Dracula also has many connections to the character of Francisco d’Anconia. For one thing, both are exceptionally good looking men who live a ‘playboy’ lifestyle. Francisco is actually using this lifestyle as a façade to convince the world that he is a spoiled rich boy who is only interested in chasing women, but Francisco uses this cover to help him to execute John Galt’s master plan. Both of these characters are luring women to their side with their sexual prowess but ultimately they share the common bond that they need these women for their ulterior motives. At least Francisco does not want to murder these women to provide for his own sustenance. Furthermore, Dracula unlike Francisco seems to enjoy being a seducer and hence relishes the chance to live a lavish lifestyle filled with seduction. Of course as this is a horror show and the vampire myth has always been linked to sexuality Dracula’s sexual thrill is connected to absurdly violent behavior. Hence sexuality and violence a more then common theme in most horror related programming is clearly present in this show. Watch Psycho or the first ten minutes of the original Halloween for more clarification.
Additionally, the placement of human beings working for and within this detailed industrial world which is heavily present in Dracula is also one of the key themes that Ayn Rand addresses in Atlas Shrugged. Of course Rand makes the case that technological innovation should be controlled by the ‘elite’ members of society. Rand believes that these people who made these innovations should be the ones in charge of their creations and hence the ‘elite’ is comprised in her world of people more than deserving of that title. It is a very noble idea about the free market being able to exist in its absolutely purest form but it is of course a complete fantasy.
No monopolistic or oligopolistic group will ever be able to benefit all of society if there is not some sort of entity that holds them accountable for their actions. Rand does not seem to understand that in the exploitation of an economic group that there are always other factors at play. This is where the people behind Dracula seem to be turning the themes of Atlas Shrugged on its head. The Order of the Dragon besides serving a narrative function on the show are a clear metaphor for any type of monopolistic entity that cares only about power and greed. They have destroyed families, yes for some reason that is why Abraham Van Helsing has enlisted Dracula’s help. Apparently they killed his family too and he needs the undead prince to help him exact his revenge against The Order.
Visually, Dracula paints the industrial revolution as a violent landscape where the wealthy play and fight their wars of power and money with the lower class as their pawns whom they seek to manipulate and control. That may be its biggest and most surprising departure from the central message of Ayn Rand’s grand opus. We had an important scene from the first episode when we see that Dracula’s marvellous technological innovations have caused people, clearly workers from a lower socio-economic class, to be killed or injured. This part about the Industrial Revolution being a cause for bodily harm on a massive scale is accurate because factories during this time caused many people to be permanently injured and even killed. In fact the absurdly high amounts of incidents involving children in factories during the late nineteenth and early twentieth century in America helped to bring about very important changes to our society and helped create a set of child labour laws that we still follow today. Even Dracula preys on lower class victims and how apropos it is that probably the most infamous crime case in English history at least to the outside world, that of Jack The Ripper, is mentioned in the show because it really makes the connection to the idea that the lower class is being quite literally preyed upon.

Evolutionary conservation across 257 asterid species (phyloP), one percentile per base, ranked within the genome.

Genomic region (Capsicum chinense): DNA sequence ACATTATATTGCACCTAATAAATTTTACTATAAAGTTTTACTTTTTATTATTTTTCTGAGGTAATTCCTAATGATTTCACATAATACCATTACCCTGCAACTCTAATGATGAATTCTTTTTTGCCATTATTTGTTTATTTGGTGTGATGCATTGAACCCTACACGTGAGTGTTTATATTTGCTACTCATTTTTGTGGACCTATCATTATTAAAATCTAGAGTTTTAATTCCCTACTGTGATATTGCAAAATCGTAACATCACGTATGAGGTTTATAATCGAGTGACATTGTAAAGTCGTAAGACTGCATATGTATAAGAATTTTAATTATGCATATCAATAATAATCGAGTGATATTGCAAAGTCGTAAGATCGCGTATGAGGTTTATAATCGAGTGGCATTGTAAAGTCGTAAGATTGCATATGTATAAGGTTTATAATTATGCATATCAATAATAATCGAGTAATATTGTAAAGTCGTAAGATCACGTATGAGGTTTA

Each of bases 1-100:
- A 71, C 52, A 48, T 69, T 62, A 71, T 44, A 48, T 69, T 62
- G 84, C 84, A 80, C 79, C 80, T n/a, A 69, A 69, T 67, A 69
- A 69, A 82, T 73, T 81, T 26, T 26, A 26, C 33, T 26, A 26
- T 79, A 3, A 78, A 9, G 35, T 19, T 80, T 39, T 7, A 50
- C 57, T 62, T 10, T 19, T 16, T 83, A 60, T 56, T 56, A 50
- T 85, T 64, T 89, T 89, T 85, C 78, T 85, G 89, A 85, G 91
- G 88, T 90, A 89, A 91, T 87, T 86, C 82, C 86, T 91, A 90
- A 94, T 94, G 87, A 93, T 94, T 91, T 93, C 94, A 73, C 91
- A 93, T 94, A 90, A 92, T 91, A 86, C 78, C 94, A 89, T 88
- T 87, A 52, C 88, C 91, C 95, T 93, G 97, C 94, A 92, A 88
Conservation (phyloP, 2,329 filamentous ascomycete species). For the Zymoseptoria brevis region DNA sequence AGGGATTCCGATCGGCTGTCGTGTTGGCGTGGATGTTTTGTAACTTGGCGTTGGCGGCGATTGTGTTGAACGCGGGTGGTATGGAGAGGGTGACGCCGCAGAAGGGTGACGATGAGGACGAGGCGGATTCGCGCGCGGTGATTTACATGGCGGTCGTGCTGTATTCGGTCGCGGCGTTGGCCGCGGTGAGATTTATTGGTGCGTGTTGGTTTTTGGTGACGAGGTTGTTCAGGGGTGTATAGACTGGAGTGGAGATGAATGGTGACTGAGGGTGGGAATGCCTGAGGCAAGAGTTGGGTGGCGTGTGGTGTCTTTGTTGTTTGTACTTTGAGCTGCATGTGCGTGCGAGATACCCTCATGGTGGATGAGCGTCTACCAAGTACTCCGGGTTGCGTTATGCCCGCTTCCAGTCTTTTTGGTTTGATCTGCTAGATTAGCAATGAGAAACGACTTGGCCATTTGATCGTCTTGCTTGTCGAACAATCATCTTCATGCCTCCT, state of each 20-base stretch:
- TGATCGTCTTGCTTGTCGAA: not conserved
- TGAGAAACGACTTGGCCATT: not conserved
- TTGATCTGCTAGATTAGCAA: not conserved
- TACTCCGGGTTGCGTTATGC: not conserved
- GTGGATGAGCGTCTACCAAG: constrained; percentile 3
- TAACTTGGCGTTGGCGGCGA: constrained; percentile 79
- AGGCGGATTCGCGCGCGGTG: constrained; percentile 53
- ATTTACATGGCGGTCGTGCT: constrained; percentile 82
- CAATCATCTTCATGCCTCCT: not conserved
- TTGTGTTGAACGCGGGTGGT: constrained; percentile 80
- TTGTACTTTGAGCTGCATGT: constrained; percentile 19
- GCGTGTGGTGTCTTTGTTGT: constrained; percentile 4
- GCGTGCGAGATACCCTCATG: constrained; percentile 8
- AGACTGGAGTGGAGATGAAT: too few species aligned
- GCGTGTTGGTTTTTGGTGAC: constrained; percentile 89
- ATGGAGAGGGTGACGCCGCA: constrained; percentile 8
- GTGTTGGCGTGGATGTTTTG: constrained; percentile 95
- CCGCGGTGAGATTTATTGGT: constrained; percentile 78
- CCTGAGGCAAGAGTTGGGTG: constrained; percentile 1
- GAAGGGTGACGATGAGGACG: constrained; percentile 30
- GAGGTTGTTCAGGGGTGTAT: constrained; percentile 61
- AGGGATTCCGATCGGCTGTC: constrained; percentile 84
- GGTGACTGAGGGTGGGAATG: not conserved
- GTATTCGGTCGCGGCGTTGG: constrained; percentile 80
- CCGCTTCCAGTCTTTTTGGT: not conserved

The suffering at the hands of the wealthy elite is exactly the kind of the theme that Atlas Shrugged refused to address in any way shape or form. That is why the novel is not only controversial but ultimately, severely flawed as a story. The only slack that I will cut to Rand is that she did attempt to create a strong female protagonist at a time when sexism was not even considered a worthy main stream topic to discuss and as a European women who lived through the rise of various totalitarian states and saw first hand what the ‘socialism’ practiced in the former Soviet Union was capable of doing to people it makes sense as to why Rand wanted to believe in the purest form of free market enterprise.
Lastly, Daniel Knauf is a producer on this show and he was the creator of the supremely underappreciated HBO show Carnivale which is another show that examines the exploitation of lower socio-economic groups. The reverse spin that Dracula is putting on Atlas Shrugged, should be reason enough to give this show a chance even if it is not the most compelling show on television or even the most compelling version of the famous myth. Undoubtedly, it is certainly trying to address some very complex and important sociological and political concepts.